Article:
Great Ellingham Baptist Church was founded on September 29th 1699, just 10 years after the Act of Toleration had allowed Nonconformist churches to have their own places of worship for the first time. 12 founding members, including the first pastor, John Wright, signed a Covenant pledging “to walk with one another to the Glory of God and the Edification of each other in love.” The Covenant was accompanied by 17 Articles of Faith, outlining what the church believed. The Covenant is still read annually and, together with the Articles of Faith, form the basis of what we believe as a church.
The church initially met in a thatched barn on land bequeathed by an Elizabeth Asty, whose cottage still stands in the chapel grounds. The growth of the village means that the Chapel is now fairly central, but when the church was founded it would have been on the very edge of the village, like most nonconformist church buildings of the time.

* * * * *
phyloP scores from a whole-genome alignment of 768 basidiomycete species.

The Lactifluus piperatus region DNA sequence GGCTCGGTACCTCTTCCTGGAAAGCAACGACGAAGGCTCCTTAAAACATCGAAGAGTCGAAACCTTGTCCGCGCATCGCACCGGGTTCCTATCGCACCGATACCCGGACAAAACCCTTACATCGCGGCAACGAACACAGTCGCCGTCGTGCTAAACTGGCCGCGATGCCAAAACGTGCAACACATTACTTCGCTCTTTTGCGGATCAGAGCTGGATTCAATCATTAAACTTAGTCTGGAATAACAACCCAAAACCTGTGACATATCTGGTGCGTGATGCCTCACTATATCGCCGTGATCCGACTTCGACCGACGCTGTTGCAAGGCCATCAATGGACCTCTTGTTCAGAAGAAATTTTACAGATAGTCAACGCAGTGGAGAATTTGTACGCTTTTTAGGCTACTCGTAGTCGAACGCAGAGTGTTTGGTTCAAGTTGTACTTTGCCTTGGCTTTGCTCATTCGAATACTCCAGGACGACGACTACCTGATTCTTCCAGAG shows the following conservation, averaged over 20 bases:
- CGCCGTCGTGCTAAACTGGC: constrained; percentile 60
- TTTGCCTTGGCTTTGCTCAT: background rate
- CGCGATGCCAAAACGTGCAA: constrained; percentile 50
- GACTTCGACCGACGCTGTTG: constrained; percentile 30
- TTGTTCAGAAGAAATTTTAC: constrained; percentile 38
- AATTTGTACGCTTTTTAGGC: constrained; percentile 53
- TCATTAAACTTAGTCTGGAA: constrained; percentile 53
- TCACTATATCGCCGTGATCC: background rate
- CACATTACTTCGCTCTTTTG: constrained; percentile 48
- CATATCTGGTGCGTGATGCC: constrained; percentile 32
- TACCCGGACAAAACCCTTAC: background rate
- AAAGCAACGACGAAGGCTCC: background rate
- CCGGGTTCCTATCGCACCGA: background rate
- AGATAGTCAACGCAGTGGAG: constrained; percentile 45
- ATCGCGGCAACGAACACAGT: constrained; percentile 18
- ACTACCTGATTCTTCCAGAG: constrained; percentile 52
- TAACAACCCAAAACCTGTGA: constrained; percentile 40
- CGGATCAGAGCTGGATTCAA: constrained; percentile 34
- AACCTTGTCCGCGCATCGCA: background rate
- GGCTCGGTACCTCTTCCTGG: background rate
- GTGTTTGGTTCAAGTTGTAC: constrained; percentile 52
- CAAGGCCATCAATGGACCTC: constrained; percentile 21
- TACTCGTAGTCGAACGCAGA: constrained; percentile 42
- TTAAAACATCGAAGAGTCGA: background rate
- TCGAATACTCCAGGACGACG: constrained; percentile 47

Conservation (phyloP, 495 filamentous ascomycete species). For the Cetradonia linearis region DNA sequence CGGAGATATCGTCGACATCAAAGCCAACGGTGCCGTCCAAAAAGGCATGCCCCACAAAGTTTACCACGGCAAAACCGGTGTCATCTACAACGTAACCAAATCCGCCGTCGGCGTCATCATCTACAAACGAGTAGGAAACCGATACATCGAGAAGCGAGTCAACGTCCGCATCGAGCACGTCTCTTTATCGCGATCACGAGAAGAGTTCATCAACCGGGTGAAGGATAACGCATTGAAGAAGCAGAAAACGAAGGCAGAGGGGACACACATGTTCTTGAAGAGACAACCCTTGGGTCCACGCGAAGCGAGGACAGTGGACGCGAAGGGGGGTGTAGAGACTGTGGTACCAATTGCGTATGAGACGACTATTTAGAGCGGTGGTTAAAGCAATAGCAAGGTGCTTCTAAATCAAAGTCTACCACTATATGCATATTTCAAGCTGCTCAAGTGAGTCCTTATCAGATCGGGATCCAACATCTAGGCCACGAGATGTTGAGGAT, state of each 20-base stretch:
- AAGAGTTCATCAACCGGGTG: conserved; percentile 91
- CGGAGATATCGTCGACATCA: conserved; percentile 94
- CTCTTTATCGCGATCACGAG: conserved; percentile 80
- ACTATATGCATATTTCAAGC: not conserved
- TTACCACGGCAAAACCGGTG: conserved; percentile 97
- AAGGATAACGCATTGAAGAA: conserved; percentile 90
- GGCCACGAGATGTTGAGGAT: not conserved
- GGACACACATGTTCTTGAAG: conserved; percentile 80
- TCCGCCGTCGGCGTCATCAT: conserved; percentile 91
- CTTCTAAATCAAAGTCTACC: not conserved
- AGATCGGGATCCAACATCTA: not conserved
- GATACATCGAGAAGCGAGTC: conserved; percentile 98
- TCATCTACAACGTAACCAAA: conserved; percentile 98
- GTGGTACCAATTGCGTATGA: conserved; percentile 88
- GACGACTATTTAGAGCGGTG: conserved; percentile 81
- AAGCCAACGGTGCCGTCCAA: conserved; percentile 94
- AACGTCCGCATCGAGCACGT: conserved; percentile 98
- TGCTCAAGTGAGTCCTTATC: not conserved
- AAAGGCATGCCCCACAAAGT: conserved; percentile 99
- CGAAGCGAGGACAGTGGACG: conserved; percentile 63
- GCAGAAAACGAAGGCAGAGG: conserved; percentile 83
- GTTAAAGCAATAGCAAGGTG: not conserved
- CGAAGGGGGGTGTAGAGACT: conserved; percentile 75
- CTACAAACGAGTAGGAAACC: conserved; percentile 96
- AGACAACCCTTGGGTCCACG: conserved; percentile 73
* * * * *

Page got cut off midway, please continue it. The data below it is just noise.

The current chapel, a Grade II listed building, was built in 1824 and opened on November 4th at a cost of £540. Much of the building cost was met by Jeremiah Colman (of Colman’s Mustard fame) who attended the church and is commemorated on a brass plaque in the chapel.
The church established the first Village School in 1855, built on an adjoining orchard, and the school remained there until the current premises were built in 1896.